Planning can make winter bills less expensive

November 20, 2006|by KAREN HANNA

WASHINGTON COUNTY - While snowbirds nurse their winter blues with one-way trips south, insulation, inspections and some planning can make the cold, dark days a little safer and less expensive for those who stay here.

According to Allen Staggers, manager of corporate communications for Allegheny Energy Inc., residents who want to save money on their heating bills can invest in insulation and turn down the heat on their water heaters.

"The main thing for preparing your home for winter is to make sure your home is well-insulated and (make) sure air escapes are corrected," Staggers said.

AAA Mid-Atlantic recommends motorists check their vehicles' fluid levels and tire pressure, and prepare emergency kits for homes and vehicles before winter.


According to a Web site maintained by Hagerstown weather observer Greg Keefer, temperatures have dipped below freezing about a dozen times this fall. The 2006 Hagers-town Town and Country Almanack predicts snow or rain much of this week and cool or cold weather through the end of the month. It also calls for snow or rain through much of December.

Though Sunday's low was near freezing, winter does not start until the evening of Dec. 21.

Fire prevention officer Mike Weller of the Hagerstown Fire Department said he worries as temperatures start to fall about people taking unsafe steps to stay warm.

"I always become fearful when the oil prices and the home-heating fuel prices are rising because already we've seen people taking desperate measures to stay warm," Weller said.

Chimneys, wood stoves and portable heaters should be inspected and cleaned before they are used for the winter season. Portable heaters and stoves should not be used as primary heat sources or when people are sleeping. Combustibles should be kept away from portable heaters, Weller said.

Any device that uses fossil fuels creates carbon monoxide, and Weller said people who burn fuels such as natural gas, kerosene, oil or wood should place carbon-monoxide detectors outside at least one bedroom of their homes.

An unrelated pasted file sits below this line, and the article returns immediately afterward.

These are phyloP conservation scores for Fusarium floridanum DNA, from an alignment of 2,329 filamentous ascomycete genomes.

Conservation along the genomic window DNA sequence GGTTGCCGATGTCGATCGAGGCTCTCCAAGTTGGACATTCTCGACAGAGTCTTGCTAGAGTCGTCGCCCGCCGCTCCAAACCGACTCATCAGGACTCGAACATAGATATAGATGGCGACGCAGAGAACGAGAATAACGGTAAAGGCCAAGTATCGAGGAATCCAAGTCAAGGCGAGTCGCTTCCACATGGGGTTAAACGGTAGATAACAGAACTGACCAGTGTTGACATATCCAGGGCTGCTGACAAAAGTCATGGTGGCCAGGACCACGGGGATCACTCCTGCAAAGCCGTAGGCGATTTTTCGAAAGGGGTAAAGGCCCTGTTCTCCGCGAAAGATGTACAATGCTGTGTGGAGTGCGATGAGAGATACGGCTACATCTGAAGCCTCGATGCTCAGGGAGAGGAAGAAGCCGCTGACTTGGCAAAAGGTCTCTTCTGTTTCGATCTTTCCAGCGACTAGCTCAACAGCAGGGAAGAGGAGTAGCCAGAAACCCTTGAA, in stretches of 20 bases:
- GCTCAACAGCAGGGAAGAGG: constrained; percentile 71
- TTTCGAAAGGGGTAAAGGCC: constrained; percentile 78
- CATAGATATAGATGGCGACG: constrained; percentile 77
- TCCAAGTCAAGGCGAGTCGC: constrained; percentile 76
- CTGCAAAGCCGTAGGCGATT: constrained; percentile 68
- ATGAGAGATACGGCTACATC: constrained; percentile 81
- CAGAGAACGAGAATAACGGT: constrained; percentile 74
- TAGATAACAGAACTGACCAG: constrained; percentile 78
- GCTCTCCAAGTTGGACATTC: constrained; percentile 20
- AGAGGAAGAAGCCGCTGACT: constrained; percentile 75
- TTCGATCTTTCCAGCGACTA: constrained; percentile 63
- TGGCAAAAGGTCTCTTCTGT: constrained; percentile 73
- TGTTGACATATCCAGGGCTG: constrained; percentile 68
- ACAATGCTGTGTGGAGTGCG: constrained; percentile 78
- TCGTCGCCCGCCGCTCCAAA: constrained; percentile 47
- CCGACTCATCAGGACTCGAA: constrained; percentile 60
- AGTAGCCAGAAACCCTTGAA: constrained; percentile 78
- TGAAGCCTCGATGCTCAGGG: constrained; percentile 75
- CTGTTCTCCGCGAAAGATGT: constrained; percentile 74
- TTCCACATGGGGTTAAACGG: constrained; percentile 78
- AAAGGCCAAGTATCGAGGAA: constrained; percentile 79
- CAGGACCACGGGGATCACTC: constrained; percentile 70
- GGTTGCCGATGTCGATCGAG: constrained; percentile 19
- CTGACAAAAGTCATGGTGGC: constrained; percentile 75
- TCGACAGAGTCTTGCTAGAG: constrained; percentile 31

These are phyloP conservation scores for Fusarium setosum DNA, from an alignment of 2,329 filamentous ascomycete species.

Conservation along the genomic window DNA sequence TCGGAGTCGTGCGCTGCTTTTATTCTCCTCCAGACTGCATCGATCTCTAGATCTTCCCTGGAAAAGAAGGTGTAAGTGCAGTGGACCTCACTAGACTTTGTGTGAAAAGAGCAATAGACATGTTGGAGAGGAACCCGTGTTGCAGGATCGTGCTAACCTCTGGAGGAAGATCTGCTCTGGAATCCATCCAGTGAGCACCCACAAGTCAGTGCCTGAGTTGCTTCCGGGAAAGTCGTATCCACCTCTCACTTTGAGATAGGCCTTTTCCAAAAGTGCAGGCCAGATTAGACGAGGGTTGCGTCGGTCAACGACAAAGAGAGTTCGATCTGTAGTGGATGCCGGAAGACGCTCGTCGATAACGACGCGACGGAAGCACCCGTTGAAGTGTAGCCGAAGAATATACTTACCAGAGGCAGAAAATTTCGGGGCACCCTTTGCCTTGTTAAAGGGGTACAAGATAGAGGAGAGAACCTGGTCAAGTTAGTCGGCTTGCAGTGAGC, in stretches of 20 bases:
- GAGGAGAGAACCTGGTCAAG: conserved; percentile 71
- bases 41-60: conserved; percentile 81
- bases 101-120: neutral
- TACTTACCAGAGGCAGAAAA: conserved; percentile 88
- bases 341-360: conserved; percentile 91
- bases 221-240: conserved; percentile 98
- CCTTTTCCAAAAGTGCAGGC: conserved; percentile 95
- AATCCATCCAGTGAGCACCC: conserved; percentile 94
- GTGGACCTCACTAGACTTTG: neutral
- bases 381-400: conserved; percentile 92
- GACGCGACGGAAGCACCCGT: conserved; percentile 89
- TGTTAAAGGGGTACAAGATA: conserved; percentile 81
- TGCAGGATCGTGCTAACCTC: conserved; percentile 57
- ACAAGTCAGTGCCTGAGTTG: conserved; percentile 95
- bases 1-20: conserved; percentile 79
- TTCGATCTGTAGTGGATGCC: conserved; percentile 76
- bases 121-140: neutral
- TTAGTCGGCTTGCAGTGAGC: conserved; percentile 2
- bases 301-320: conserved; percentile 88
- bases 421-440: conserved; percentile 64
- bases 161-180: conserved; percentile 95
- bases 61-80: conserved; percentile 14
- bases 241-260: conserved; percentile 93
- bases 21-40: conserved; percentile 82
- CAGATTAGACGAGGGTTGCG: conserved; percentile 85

Though Staggers recommends insulating homes, Weller cautioned residents against using products such as plastic sheeting to cover windows, which might be needed for escape if a fire starts.

By opening window drapes when the sun is out, and closing drapes when night comes, Staggers said people can conserve energy costs.

Weller also warned against using candles and extension cords.

Even with winter's coldest, darkest days ahead, some area residents can begin preparing for greener times. Between now and the first hard freeze, gardeners can mound mulch around fragile plants, such as roses and new shrubbery and trees, and plant bulbs for spring, said Annette Ipsan, a horticulture extension educator for the Maryland Cooperative Extension- Washington County.

According to Ipsan, the most important prewinter activity is watering, which should be done in the daylight so the water can soak into the soil.

Ipsan said the ground usually does not freeze solid until after Thanksgiving.

"Of course, Mother Nature has her own timetables," she said.

Need heating help?

Residents who need help paying their home heating bills or who need smoke detectors or safety tips may call fire prevention officer Mike Weller of the Hagerstown Fire Department at 301-739-8577, ext. 415.

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